It’s very clear the United States under the Bush Administration has lost influence around the world. Parag Khanna, a fellow at the New America Foundation, argues that this is unlikely to be corrected by the next president. Writing in this article in the Sunday New York Times Magazine on January 27, 2008, Khanna makes a pretty convincing case that the post-Cold War uni-polar world dominated by the United States has come to an end. He argues we are now living in a tri-polar world order with America, Europe and China competing for influence, markets and resources.
The article is apparently derived from a forth-coming book titled The Second World: Empires and Influence in the New Global Order.
While the three dominant powers — dare we call them a troika? — are attempting to diversify both their supplies of resources and their markets, sophisticated "second world" countries like Brazil, Vietnam, and Turkey, play them off against each other to diversify their own markets and security.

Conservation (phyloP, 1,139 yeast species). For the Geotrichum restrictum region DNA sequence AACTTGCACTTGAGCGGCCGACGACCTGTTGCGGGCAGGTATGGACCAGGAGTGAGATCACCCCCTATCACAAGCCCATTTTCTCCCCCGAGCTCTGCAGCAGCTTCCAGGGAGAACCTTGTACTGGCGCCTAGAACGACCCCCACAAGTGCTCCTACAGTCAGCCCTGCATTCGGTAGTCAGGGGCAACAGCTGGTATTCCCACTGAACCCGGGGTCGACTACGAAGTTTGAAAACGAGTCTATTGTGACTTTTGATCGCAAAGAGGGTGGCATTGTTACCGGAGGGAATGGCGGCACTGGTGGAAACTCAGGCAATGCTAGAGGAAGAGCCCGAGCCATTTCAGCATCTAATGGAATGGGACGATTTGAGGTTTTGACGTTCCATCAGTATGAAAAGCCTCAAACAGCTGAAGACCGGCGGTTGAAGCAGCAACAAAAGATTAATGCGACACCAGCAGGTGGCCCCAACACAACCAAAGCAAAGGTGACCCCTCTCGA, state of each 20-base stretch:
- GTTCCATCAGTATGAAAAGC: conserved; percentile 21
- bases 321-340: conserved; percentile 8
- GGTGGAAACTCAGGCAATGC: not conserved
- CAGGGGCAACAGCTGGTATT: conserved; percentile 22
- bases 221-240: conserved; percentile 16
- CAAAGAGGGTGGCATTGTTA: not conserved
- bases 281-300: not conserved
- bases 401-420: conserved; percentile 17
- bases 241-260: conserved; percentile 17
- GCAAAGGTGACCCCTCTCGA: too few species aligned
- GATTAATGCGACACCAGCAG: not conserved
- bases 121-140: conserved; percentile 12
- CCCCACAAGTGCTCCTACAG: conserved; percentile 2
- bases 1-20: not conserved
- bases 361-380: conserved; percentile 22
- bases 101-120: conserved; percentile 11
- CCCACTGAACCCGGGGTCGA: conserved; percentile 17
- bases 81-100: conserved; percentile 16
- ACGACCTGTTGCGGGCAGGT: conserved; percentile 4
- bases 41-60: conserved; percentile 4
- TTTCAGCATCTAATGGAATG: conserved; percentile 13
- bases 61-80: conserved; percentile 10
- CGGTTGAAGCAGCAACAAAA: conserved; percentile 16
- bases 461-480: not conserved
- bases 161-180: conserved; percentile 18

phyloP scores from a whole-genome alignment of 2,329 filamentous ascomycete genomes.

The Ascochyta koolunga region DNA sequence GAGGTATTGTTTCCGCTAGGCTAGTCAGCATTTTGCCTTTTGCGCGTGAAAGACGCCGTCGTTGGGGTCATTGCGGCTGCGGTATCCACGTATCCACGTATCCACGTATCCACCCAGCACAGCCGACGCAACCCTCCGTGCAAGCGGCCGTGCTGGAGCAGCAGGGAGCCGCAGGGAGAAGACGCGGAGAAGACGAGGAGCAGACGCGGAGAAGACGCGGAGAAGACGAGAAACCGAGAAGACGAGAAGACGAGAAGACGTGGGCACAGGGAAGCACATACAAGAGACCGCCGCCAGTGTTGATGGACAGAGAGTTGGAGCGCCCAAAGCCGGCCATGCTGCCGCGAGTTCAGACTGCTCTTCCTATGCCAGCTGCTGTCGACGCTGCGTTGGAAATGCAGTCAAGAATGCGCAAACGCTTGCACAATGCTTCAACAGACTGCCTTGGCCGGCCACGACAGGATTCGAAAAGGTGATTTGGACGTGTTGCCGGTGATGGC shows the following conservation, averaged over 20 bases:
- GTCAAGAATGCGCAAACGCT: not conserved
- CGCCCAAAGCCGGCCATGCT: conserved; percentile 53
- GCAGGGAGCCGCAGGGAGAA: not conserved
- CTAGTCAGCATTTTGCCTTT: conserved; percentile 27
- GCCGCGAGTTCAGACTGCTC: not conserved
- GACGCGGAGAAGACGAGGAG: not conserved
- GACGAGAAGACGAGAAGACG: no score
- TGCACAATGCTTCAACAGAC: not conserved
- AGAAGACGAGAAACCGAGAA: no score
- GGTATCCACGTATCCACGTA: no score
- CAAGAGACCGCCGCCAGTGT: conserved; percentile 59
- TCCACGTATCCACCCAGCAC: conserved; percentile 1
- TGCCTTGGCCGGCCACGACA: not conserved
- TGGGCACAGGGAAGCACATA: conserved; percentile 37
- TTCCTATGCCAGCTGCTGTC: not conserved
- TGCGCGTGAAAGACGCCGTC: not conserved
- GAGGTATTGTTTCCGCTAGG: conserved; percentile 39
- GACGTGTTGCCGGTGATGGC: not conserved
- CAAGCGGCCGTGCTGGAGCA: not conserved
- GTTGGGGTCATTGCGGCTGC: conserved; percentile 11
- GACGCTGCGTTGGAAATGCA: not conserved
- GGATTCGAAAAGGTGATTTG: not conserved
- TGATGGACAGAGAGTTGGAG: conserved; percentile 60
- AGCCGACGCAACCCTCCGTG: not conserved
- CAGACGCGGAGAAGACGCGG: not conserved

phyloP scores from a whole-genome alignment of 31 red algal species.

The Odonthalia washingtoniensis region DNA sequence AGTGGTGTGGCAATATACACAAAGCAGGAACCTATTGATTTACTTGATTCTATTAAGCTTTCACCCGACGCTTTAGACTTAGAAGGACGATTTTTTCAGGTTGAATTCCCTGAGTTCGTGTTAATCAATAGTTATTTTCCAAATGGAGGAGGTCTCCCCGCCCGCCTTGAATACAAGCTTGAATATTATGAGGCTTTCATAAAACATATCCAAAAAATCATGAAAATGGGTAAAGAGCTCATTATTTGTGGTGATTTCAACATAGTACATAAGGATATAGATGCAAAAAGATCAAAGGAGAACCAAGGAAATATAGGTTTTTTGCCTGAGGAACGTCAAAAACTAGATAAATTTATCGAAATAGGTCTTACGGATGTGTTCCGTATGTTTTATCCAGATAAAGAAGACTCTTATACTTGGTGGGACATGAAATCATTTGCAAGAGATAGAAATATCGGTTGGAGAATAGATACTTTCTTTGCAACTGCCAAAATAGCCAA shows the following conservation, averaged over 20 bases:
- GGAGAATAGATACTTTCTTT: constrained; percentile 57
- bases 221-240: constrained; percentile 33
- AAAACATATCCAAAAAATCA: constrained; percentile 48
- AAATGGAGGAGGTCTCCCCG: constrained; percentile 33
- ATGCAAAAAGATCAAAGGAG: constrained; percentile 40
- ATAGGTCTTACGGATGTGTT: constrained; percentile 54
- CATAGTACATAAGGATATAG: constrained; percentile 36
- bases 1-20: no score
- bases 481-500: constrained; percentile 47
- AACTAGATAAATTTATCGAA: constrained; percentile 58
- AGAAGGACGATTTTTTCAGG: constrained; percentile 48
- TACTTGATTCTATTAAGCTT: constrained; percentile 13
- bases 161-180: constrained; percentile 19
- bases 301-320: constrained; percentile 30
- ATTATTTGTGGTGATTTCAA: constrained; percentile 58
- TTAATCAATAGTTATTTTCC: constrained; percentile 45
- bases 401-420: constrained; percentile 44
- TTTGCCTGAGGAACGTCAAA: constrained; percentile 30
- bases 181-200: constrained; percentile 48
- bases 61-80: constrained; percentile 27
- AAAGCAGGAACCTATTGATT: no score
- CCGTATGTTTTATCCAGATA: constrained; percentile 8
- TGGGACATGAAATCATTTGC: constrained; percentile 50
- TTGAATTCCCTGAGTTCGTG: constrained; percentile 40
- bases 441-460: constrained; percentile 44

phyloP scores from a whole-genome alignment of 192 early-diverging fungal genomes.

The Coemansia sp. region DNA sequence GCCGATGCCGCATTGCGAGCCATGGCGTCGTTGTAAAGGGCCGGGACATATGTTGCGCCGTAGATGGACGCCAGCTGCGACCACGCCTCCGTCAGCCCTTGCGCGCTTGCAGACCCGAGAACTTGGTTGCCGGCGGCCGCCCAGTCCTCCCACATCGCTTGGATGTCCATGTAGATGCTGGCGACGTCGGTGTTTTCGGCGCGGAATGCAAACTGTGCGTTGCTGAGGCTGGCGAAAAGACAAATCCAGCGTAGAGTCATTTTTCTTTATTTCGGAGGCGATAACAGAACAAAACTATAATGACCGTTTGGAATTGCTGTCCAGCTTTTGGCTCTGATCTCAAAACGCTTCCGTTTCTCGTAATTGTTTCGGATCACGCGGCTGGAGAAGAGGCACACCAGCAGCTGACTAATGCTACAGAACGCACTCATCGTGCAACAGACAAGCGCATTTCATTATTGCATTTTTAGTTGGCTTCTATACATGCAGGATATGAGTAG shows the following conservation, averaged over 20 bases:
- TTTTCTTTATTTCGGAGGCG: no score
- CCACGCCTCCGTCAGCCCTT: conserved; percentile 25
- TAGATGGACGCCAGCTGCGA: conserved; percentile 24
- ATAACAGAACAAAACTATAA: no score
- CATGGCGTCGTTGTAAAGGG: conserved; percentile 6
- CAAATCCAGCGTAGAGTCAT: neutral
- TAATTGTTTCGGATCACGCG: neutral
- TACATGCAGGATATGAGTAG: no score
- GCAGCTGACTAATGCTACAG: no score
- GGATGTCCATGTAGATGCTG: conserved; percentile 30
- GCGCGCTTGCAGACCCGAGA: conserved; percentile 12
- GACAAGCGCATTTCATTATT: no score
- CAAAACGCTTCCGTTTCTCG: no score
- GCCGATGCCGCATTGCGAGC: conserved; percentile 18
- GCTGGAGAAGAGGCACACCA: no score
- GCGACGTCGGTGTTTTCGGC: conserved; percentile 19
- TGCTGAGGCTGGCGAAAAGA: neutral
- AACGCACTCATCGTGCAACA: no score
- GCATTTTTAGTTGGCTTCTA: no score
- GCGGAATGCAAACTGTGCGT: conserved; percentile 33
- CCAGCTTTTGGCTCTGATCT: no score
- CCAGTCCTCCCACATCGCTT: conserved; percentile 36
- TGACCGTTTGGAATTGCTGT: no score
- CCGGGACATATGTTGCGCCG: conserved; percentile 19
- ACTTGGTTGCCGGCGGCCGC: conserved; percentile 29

In Khanna’s view, the United States is the least sophisticated of the Big Three. Its military and prestige have been weakened by the Iraq War, it’s currency is in decline, and it has a poor understanding of the "long game" now in progress. Worse yet, not a single one of the presidential candidates appears to have any grasp of the strategic challenges they will face should they win office.
I’m not quite as pessimistic as Khanna. For one thing, I think he understates the role that could be played by American technological innovation in the coming years, especially in the area of alternative energy sources. Progress in these areas could undercut the bargaining power of many of today most influential and least savory second world powers.
Nonetheless, this is a very compelling article, well worth reading.